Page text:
Needle Stick!

  1. Unfortunately today at work I got stuck with a SQ needle when a pt. suddenly moved while I was withdrawing the syringe. As you can well imagine I'm upset and worried.

    Although I saw no visable signs of blood and I was wearing gloves, I immediately washed my hand and rinsed it with betadine. Then reported it to my manager and was sent to employee health. The MD there advised me that it was a fairly low risk exposure and that I shouldn't be worried, but of course I would recieve follow-up for HIV,Hep B, and C. I was told that risks of HIV post-exposure tx outweigh the benefits in this case and was advised against starting the regimen.

    Does anyone have any advice of how they dealt with a needle stick and what helped them get through "waiting it out."
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  3. by   P_RN
    Three times in over 30 years I have been stuck. The last was a surgeon putting in a triple lumen who wanted to flush his own ports...and then reached out toward me with the bloody needle. This was in the early 90's.

    I cried, cried, cried. I went to the ER and was told there was nothing they could do. I raised He**. The got the infectious disease doctor to come in. He offered me all the meds, and at the time I chose not to due to the side effects and potential injury.

    I regret that to this day. I put myself and my family in grave danger. I can't tell you what to do. I just wish you well. And God Bless.

  4. by   purplemania
    I got stuck several years ago and the employee health nurse, offering assurance, said since the pt. was a 69 yr old white female the chances of infection were small. I told her she was a 69 yr old retired phlebotomist who never wore gloves and worked before/after the AIDS crisis began. Anyway, I sweated it till I got my tests back then put it out of my mind. All you can do is all you can do. I am exposed to resp. problems much more frequently anyway. Read the stats. Chances are you are safe. Best wishes.
  5. by   Zee_RN
    Did they ask the patient if they could test him/her for HIV, Hepatitis? Would certainly make it easier for you to rest if you were assured that they were, at this time, negative. There's still the worry that they had been exposed less than 6 months ago but still...every little bit of assurance has to help. I'm assuming this is not a high risk individual.

    Whenever we have an employee stuck, we try to get permission to test the patient. I've yet to have anyone refuse the test.

    While you may know in your mind your risk is minimal, I know it troubles you. My prayers are with you, and I pray for peace of mind as well as health of body for you.
  6. by   hoolahan
    Absolutely, they MUST test the pt for you, it would be a great relief for you.

    If it helps, I was stuck in 1982 with an needle of a known HIV pt, after giving subq vit K for bleeding! The damn needle went through the cap, we were supposed to recap needles back then.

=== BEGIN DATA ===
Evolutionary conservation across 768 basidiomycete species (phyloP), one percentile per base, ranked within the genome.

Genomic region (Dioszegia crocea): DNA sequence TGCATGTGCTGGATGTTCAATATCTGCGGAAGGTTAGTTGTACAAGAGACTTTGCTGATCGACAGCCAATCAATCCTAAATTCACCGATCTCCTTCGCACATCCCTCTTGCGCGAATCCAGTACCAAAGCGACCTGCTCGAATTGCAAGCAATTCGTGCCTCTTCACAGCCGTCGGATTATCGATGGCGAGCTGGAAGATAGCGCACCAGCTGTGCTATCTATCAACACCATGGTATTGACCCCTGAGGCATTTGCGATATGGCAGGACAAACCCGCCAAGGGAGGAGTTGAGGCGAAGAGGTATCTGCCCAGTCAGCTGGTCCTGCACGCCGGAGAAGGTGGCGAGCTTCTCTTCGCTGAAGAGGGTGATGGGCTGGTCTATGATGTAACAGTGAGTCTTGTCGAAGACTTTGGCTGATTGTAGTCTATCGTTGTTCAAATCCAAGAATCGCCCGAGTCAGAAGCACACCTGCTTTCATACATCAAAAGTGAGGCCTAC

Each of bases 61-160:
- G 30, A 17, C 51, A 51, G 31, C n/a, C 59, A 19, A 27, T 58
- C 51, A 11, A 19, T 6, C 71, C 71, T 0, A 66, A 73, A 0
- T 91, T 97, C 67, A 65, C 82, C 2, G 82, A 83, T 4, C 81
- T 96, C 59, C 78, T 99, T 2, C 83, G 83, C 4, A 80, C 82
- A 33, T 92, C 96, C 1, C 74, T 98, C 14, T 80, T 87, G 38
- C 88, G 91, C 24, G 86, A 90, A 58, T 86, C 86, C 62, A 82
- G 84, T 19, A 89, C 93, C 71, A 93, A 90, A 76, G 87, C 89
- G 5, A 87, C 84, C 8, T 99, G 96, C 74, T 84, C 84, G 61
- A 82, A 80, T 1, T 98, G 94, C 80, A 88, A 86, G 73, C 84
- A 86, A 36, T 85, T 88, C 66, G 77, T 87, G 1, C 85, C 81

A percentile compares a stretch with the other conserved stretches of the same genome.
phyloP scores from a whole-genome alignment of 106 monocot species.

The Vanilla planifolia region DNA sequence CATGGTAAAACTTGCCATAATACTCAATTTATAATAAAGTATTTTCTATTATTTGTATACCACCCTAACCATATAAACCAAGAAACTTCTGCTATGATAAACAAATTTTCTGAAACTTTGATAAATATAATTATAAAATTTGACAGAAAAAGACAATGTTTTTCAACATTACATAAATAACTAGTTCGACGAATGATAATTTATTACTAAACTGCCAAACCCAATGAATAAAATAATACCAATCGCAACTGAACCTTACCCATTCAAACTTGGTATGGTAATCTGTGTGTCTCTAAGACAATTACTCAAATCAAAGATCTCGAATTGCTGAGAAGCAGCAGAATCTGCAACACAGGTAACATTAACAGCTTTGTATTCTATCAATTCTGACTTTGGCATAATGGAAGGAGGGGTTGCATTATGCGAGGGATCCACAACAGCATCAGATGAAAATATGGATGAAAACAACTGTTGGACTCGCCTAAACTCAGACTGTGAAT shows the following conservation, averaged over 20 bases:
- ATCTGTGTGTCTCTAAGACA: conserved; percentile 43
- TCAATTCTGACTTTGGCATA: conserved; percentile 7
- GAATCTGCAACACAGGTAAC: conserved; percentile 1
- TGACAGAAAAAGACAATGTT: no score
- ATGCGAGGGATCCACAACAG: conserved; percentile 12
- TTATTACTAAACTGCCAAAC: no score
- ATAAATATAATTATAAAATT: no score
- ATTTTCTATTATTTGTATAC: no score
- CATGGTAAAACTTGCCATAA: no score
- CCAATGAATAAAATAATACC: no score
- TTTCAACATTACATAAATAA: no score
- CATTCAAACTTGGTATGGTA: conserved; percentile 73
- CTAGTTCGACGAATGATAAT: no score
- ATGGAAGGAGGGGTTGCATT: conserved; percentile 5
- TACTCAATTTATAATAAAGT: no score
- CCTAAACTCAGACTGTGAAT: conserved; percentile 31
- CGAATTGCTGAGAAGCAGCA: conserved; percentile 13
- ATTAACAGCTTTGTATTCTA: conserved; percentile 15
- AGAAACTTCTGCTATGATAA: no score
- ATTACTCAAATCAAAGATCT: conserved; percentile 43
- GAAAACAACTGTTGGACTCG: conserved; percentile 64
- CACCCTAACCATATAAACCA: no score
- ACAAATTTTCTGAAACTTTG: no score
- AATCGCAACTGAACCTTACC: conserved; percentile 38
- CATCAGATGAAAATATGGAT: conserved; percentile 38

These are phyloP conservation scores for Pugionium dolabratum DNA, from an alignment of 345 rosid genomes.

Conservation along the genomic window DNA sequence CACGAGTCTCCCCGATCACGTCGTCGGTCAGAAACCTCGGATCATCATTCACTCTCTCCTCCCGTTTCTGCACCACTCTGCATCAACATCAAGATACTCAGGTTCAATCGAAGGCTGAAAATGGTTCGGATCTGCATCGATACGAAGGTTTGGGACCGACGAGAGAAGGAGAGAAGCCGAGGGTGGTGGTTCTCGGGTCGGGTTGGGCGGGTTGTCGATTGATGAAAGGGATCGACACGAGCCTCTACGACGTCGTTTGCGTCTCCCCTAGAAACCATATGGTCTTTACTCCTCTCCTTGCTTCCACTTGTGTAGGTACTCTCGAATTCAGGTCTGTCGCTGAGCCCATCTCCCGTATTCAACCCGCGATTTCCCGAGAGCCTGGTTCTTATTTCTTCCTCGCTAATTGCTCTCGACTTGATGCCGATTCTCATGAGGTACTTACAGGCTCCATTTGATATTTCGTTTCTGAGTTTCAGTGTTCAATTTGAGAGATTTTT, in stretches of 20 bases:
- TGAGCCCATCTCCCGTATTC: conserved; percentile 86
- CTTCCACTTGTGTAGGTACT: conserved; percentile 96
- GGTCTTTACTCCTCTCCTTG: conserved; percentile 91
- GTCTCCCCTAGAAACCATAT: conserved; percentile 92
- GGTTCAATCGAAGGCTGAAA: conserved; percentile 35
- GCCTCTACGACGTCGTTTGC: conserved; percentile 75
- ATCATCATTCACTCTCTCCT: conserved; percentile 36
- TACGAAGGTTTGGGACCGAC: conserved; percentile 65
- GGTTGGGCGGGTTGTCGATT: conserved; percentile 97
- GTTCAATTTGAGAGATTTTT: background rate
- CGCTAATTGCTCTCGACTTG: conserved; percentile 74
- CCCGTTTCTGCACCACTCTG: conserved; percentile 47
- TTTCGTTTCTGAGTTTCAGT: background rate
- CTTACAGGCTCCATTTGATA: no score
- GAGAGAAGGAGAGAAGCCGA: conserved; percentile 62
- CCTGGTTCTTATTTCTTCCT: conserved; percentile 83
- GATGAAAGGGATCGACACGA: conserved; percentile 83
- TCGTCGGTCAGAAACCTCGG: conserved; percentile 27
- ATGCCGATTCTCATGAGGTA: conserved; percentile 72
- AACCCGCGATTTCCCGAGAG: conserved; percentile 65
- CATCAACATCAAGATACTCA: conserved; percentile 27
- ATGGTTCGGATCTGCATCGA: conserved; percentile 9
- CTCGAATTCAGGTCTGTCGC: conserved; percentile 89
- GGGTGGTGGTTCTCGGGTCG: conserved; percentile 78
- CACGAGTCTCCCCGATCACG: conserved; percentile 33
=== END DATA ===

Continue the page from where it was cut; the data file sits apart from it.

Anyway, I went to the sink, "milked out and "bled" my finger until I could get no more boold out, washed and scrubbed with betadine. And guess what? I never reported it, b/c back then, there was such a stigma of AIDS, that if I got it, I wouldn't want anyone to know. What a fool I was BUT a very very lucky fool.

    In 1994, I got splashed in the eye with platelets, when my over-eager orientee didn't have the adapter in the stopcock all the way and when I went to look at it, it started to spurt all around the edges and into my eye. Now remember how many donors go into platelets, and this was 10 units worth in the bag. I was freaked. I guess it was the testing nowadays that saved me, this time I reported it.

    There is hope, but follow up with your own testing as well.

    I became PPD+ in 1997, I was 35, the border-line age to take the prophylaxis, I chose not to, I am fine.

    Just keep up with the follow up.
  7. by   semstr
    Horribel feeling!
    I stuck myself a few times during my career, before HIV, the big worry was hep.B,then it was (is) HIV.

    Whenever you stick yourself, help bleeding your finger or whatever out, as long as you can take it. Then put a desinfectant on it and go to Er or who ever is in charge for the medical personel. The patient has to be tested, of course asked to, I never had a patient refusing though.

    Is tb an item again in the States? Here it is coming back more and more. We've had 2 students in the last year who had to be hospitalized after gettting tb from patients.

    Take care, Renee
  8. by   nicola
    TB is a major issue, but seems to be more of a prevention issue than a treatment issue... It gets complicated with immigrants who have had the BCG vaccine.

    I worked with HIV+ populations and for them TB is also a huge issue. Had several people on directly observed therapy (DOT). One in particular had to be threatened with "TB jail" if he didn't comply. And, yes, we have such a thing in NYC!!!